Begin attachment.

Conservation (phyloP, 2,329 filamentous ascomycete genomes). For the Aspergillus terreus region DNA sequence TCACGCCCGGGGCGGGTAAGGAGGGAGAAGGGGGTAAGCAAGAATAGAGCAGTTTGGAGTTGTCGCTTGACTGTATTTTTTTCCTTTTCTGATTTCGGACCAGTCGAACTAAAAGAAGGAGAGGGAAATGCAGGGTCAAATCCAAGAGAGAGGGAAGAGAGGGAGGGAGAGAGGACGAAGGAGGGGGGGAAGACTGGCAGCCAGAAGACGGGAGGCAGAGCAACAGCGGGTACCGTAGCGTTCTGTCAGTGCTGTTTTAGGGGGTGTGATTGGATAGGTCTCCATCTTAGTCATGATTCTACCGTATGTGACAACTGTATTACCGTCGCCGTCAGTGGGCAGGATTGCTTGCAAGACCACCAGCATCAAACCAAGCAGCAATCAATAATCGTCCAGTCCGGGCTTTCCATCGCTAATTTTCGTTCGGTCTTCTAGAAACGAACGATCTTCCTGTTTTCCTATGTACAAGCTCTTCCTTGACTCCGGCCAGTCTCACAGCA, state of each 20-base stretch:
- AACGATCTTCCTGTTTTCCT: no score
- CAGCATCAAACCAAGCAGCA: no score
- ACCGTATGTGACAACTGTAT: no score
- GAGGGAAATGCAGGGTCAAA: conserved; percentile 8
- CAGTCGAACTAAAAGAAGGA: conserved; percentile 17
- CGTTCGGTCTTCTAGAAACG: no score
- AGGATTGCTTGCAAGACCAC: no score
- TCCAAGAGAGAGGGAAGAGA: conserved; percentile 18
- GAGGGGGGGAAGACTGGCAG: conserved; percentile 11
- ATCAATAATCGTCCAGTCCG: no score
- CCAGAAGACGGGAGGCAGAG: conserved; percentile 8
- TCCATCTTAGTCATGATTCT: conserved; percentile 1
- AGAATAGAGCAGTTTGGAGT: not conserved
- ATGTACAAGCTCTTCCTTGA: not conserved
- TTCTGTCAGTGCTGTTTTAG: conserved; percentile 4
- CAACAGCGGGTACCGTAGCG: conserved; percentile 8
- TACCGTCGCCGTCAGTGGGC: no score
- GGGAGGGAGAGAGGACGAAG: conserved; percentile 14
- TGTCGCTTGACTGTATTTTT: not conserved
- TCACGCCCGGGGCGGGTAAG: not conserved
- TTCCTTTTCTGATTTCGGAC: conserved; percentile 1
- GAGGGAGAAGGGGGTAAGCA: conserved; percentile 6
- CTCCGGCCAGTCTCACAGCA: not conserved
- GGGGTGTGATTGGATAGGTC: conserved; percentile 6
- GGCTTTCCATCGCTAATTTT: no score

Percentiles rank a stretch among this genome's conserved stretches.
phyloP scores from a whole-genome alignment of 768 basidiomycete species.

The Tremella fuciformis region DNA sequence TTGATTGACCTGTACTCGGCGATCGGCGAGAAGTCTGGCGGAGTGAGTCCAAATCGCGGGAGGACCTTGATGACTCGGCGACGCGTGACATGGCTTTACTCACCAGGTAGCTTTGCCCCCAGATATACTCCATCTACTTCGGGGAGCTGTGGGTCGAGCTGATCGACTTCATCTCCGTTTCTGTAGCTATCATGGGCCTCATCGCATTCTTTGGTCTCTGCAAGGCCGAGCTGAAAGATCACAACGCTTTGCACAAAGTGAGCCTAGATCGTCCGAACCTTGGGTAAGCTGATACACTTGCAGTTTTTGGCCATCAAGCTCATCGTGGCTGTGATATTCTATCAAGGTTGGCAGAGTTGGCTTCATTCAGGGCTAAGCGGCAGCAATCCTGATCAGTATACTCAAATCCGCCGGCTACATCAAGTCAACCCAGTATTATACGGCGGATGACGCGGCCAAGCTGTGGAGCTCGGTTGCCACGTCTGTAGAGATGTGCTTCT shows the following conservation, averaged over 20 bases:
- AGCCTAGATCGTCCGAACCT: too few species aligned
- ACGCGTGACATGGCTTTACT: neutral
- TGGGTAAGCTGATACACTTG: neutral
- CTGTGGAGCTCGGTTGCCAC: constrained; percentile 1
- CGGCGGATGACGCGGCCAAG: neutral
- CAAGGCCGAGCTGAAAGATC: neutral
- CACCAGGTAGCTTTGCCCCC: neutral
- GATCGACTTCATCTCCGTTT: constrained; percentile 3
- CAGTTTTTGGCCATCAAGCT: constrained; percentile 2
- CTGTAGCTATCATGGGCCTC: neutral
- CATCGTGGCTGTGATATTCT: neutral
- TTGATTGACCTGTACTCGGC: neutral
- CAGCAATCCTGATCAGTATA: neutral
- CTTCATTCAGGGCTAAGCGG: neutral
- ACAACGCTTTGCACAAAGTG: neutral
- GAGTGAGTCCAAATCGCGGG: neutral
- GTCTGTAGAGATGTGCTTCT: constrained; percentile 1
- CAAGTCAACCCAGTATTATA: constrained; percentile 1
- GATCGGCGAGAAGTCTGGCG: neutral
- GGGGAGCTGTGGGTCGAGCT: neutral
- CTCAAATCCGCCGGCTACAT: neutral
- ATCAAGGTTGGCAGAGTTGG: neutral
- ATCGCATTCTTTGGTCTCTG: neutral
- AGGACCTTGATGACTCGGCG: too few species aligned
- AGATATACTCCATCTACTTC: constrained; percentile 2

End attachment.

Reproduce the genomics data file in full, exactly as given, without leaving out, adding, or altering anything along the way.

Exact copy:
Conservation (phyloP, 2,329 filamentous ascomycete genomes). For the Aspergillus terreus region DNA sequence TCACGCCCGGGGCGGGTAAGGAGGGAGAAGGGGGTAAGCAAGAATAGAGCAGTTTGGAGTTGTCGCTTGACTGTATTTTTTTCCTTTTCTGATTTCGGACCAGTCGAACTAAAAGAAGGAGAGGGAAATGCAGGGTCAAATCCAAGAGAGAGGGAAGAGAGGGAGGGAGAGAGGACGAAGGAGGGGGGGAAGACTGGCAGCCAGAAGACGGGAGGCAGAGCAACAGCGGGTACCGTAGCGTTCTGTCAGTGCTGTTTTAGGGGGTGTGATTGGATAGGTCTCCATCTTAGTCATGATTCTACCGTATGTGACAACTGTATTACCGTCGCCGTCAGTGGGCAGGATTGCTTGCAAGACCACCAGCATCAAACCAAGCAGCAATCAATAATCGTCCAGTCCGGGCTTTCCATCGCTAATTTTCGTTCGGTCTTCTAGAAACGAACGATCTTCCTGTTTTCCTATGTACAAGCTCTTCCTTGACTCCGGCCAGTCTCACAGCA, state of each 20-base stretch:
- AACGATCTTCCTGTTTTCCT: no score
- CAGCATCAAACCAAGCAGCA: no score
- ACCGTATGTGACAACTGTAT: no score
- GAGGGAAATGCAGGGTCAAA: conserved; percentile 8
- CAGTCGAACTAAAAGAAGGA: conserved; percentile 17
- CGTTCGGTCTTCTAGAAACG: no score
- AGGATTGCTTGCAAGACCAC: no score
- TCCAAGAGAGAGGGAAGAGA: conserved; percentile 18
- GAGGGGGGGAAGACTGGCAG: conserved; percentile 11
- ATCAATAATCGTCCAGTCCG: no score
- CCAGAAGACGGGAGGCAGAG: conserved; percentile 8
- TCCATCTTAGTCATGATTCT: conserved; percentile 1
- AGAATAGAGCAGTTTGGAGT: not conserved
- ATGTACAAGCTCTTCCTTGA: not conserved
- TTCTGTCAGTGCTGTTTTAG: conserved; percentile 4
- CAACAGCGGGTACCGTAGCG: conserved; percentile 8
- TACCGTCGCCGTCAGTGGGC: no score
- GGGAGGGAGAGAGGACGAAG: conserved; percentile 14
- TGTCGCTTGACTGTATTTTT: not conserved
- TCACGCCCGGGGCGGGTAAG: not conserved
- TTCCTTTTCTGATTTCGGAC: conserved; percentile 1
- GAGGGAGAAGGGGGTAAGCA: conserved; percentile 6
- CTCCGGCCAGTCTCACAGCA: not conserved
- GGGGTGTGATTGGATAGGTC: conserved; percentile 6
- GGCTTTCCATCGCTAATTTT: no score

Percentiles rank a stretch among this genome's conserved stretches.
phyloP scores from a whole-genome alignment of 768 basidiomycete species.

The Tremella fuciformis region DNA sequence TTGATTGACCTGTACTCGGCGATCGGCGAGAAGTCTGGCGGAGTGAGTCCAAATCGCGGGAGGACCTTGATGACTCGGCGACGCGTGACATGGCTTTACTCACCAGGTAGCTTTGCCCCCAGATATACTCCATCTACTTCGGGGAGCTGTGGGTCGAGCTGATCGACTTCATCTCCGTTTCTGTAGCTATCATGGGCCTCATCGCATTCTTTGGTCTCTGCAAGGCCGAGCTGAAAGATCACAACGCTTTGCACAAAGTGAGCCTAGATCGTCCGAACCTTGGGTAAGCTGATACACTTGCAGTTTTTGGCCATCAAGCTCATCGTGGCTGTGATATTCTATCAAGGTTGGCAGAGTTGGCTTCATTCAGGGCTAAGCGGCAGCAATCCTGATCAGTATACTCAAATCCGCCGGCTACATCAAGTCAACCCAGTATTATACGGCGGATGACGCGGCCAAGCTGTGGAGCTCGGTTGCCACGTCTGTAGAGATGTGCTTCT shows the following conservation, averaged over 20 bases:
- AGCCTAGATCGTCCGAACCT: too few species aligned
- ACGCGTGACATGGCTTTACT: neutral
- TGGGTAAGCTGATACACTTG: neutral
- CTGTGGAGCTCGGTTGCCAC: constrained; percentile 1
- CGGCGGATGACGCGGCCAAG: neutral
- CAAGGCCGAGCTGAAAGATC: neutral
- CACCAGGTAGCTTTGCCCCC: neutral
- GATCGACTTCATCTCCGTTT: constrained; percentile 3
- CAGTTTTTGGCCATCAAGCT: constrained; percentile 2
- CTGTAGCTATCATGGGCCTC: neutral
- CATCGTGGCTGTGATATTCT: neutral
- TTGATTGACCTGTACTCGGC: neutral
- CAGCAATCCTGATCAGTATA: neutral
- CTTCATTCAGGGCTAAGCGG: neutral
- ACAACGCTTTGCACAAAGTG: neutral
- GAGTGAGTCCAAATCGCGGG: neutral
- GTCTGTAGAGATGTGCTTCT: constrained; percentile 1
- CAAGTCAACCCAGTATTATA: constrained; percentile 1
- GATCGGCGAGAAGTCTGGCG: neutral
- GGGGAGCTGTGGGTCGAGCT: neutral
- CTCAAATCCGCCGGCTACAT: neutral
- ATCAAGGTTGGCAGAGTTGG: neutral
- ATCGCATTCTTTGGTCTCTG: neutral
- AGGACCTTGATGACTCGGCG: too few species aligned
- AGATATACTCCATCTACTTC: constrained; percentile 2